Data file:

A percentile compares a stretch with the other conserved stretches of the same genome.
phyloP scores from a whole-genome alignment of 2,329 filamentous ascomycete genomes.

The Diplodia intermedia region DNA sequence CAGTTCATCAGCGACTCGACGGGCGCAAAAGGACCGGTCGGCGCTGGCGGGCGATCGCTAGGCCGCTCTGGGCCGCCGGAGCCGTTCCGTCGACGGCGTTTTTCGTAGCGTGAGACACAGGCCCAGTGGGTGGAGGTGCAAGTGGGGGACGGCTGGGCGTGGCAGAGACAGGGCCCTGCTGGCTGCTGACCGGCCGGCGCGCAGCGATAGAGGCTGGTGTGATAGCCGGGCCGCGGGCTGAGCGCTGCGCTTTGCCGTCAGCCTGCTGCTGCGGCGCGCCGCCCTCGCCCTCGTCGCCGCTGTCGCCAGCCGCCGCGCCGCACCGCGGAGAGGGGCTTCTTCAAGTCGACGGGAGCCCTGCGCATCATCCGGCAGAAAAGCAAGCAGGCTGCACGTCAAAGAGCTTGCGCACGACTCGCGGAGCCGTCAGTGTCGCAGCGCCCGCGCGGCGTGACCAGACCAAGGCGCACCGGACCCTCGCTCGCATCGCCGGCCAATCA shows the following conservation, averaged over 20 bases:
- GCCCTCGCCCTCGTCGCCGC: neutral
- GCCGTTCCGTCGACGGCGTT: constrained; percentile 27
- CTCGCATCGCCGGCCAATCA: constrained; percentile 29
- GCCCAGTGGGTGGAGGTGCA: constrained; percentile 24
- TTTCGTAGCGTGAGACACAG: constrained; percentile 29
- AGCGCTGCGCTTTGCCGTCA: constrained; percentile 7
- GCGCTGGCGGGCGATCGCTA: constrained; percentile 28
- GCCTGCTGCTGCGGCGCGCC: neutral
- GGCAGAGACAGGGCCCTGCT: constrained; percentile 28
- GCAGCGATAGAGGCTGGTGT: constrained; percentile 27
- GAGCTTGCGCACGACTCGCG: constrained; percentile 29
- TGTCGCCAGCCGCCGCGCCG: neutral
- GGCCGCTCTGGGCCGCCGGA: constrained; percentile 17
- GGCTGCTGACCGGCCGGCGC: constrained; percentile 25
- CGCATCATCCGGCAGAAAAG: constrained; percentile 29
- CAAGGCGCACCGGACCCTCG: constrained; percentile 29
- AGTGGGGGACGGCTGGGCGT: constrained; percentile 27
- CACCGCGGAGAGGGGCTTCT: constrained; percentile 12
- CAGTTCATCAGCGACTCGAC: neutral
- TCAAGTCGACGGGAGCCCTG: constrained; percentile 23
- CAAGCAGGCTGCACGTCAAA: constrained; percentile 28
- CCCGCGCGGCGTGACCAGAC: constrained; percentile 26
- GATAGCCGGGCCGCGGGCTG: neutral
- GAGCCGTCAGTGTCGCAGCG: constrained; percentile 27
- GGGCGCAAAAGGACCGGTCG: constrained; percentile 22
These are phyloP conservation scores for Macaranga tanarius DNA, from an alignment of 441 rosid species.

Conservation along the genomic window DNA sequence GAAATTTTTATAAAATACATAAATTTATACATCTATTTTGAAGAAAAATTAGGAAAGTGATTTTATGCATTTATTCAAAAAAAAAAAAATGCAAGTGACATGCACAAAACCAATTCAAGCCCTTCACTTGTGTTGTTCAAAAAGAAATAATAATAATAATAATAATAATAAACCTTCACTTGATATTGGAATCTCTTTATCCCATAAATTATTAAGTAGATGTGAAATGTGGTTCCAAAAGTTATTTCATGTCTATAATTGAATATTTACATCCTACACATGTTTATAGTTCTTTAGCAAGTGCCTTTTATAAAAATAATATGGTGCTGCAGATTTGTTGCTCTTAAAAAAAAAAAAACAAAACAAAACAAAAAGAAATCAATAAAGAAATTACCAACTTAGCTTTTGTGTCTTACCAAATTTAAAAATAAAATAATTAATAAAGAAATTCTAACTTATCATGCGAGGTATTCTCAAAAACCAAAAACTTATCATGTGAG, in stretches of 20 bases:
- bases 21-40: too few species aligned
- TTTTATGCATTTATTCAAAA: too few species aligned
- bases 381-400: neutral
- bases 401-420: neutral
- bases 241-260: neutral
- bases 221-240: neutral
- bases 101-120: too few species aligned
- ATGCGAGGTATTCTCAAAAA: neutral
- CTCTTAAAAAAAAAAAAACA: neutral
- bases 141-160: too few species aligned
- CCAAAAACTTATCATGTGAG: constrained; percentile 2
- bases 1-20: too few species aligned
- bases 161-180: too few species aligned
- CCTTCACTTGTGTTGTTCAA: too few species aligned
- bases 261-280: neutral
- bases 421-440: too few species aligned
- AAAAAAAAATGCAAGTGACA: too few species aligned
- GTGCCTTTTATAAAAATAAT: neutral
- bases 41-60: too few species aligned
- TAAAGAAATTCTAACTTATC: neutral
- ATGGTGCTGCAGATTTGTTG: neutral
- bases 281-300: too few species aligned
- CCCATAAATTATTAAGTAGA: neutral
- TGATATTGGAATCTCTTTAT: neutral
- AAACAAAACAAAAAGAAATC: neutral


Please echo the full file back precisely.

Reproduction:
A percentile compares a stretch with the other conserved stretches of the same genome.
phyloP scores from a whole-genome alignment of 2,329 filamentous ascomycete genomes.

The Diplodia intermedia region DNA sequence CAGTTCATCAGCGACTCGACGGGCGCAAAAGGACCGGTCGGCGCTGGCGGGCGATCGCTAGGCCGCTCTGGGCCGCCGGAGCCGTTCCGTCGACGGCGTTTTTCGTAGCGTGAGACACAGGCCCAGTGGGTGGAGGTGCAAGTGGGGGACGGCTGGGCGTGGCAGAGACAGGGCCCTGCTGGCTGCTGACCGGCCGGCGCGCAGCGATAGAGGCTGGTGTGATAGCCGGGCCGCGGGCTGAGCGCTGCGCTTTGCCGTCAGCCTGCTGCTGCGGCGCGCCGCCCTCGCCCTCGTCGCCGCTGTCGCCAGCCGCCGCGCCGCACCGCGGAGAGGGGCTTCTTCAAGTCGACGGGAGCCCTGCGCATCATCCGGCAGAAAAGCAAGCAGGCTGCACGTCAAAGAGCTTGCGCACGACTCGCGGAGCCGTCAGTGTCGCAGCGCCCGCGCGGCGTGACCAGACCAAGGCGCACCGGACCCTCGCTCGCATCGCCGGCCAATCA shows the following conservation, averaged over 20 bases:
- GCCCTCGCCCTCGTCGCCGC: neutral
- GCCGTTCCGTCGACGGCGTT: constrained; percentile 27
- CTCGCATCGCCGGCCAATCA: constrained; percentile 29
- GCCCAGTGGGTGGAGGTGCA: constrained; percentile 24
- TTTCGTAGCGTGAGACACAG: constrained; percentile 29
- AGCGCTGCGCTTTGCCGTCA: constrained; percentile 7
- GCGCTGGCGGGCGATCGCTA: constrained; percentile 28
- GCCTGCTGCTGCGGCGCGCC: neutral
- GGCAGAGACAGGGCCCTGCT: constrained; percentile 28
- GCAGCGATAGAGGCTGGTGT: constrained; percentile 27
- GAGCTTGCGCACGACTCGCG: constrained; percentile 29
- TGTCGCCAGCCGCCGCGCCG: neutral
- GGCCGCTCTGGGCCGCCGGA: constrained; percentile 17
- GGCTGCTGACCGGCCGGCGC: constrained; percentile 25
- CGCATCATCCGGCAGAAAAG: constrained; percentile 29
- CAAGGCGCACCGGACCCTCG: constrained; percentile 29
- AGTGGGGGACGGCTGGGCGT: constrained; percentile 27
- CACCGCGGAGAGGGGCTTCT: constrained; percentile 12
- CAGTTCATCAGCGACTCGAC: neutral
- TCAAGTCGACGGGAGCCCTG: constrained; percentile 23
- CAAGCAGGCTGCACGTCAAA: constrained; percentile 28
- CCCGCGCGGCGTGACCAGAC: constrained; percentile 26
- GATAGCCGGGCCGCGGGCTG: neutral
- GAGCCGTCAGTGTCGCAGCG: constrained; percentile 27
- GGGCGCAAAAGGACCGGTCG: constrained; percentile 22
These are phyloP conservation scores for Macaranga tanarius DNA, from an alignment of 441 rosid species.

Conservation along the genomic window DNA sequence GAAATTTTTATAAAATACATAAATTTATACATCTATTTTGAAGAAAAATTAGGAAAGTGATTTTATGCATTTATTCAAAAAAAAAAAAATGCAAGTGACATGCACAAAACCAATTCAAGCCCTTCACTTGTGTTGTTCAAAAAGAAATAATAATAATAATAATAATAATAAACCTTCACTTGATATTGGAATCTCTTTATCCCATAAATTATTAAGTAGATGTGAAATGTGGTTCCAAAAGTTATTTCATGTCTATAATTGAATATTTACATCCTACACATGTTTATAGTTCTTTAGCAAGTGCCTTTTATAAAAATAATATGGTGCTGCAGATTTGTTGCTCTTAAAAAAAAAAAAACAAAACAAAACAAAAAGAAATCAATAAAGAAATTACCAACTTAGCTTTTGTGTCTTACCAAATTTAAAAATAAAATAATTAATAAAGAAATTCTAACTTATCATGCGAGGTATTCTCAAAAACCAAAAACTTATCATGTGAG, in stretches of 20 bases:
- bases 21-40: too few species aligned
- TTTTATGCATTTATTCAAAA: too few species aligned
- bases 381-400: neutral
- bases 401-420: neutral
- bases 241-260: neutral
- bases 221-240: neutral
- bases 101-120: too few species aligned
- ATGCGAGGTATTCTCAAAAA: neutral
- CTCTTAAAAAAAAAAAAACA: neutral
- bases 141-160: too few species aligned
- CCAAAAACTTATCATGTGAG: constrained; percentile 2
- bases 1-20: too few species aligned
- bases 161-180: too few species aligned
- CCTTCACTTGTGTTGTTCAA: too few species aligned
- bases 261-280: neutral
- bases 421-440: too few species aligned
- AAAAAAAAATGCAAGTGACA: too few species aligned
- GTGCCTTTTATAAAAATAAT: neutral
- bases 41-60: too few species aligned
- TAAAGAAATTCTAACTTATC: neutral
- ATGGTGCTGCAGATTTGTTG: neutral
- bases 281-300: too few species aligned
- CCCATAAATTATTAAGTAGA: neutral
- TGATATTGGAATCTCTTTAT: neutral
- AAACAAAACAAAAAGAAATC: neutral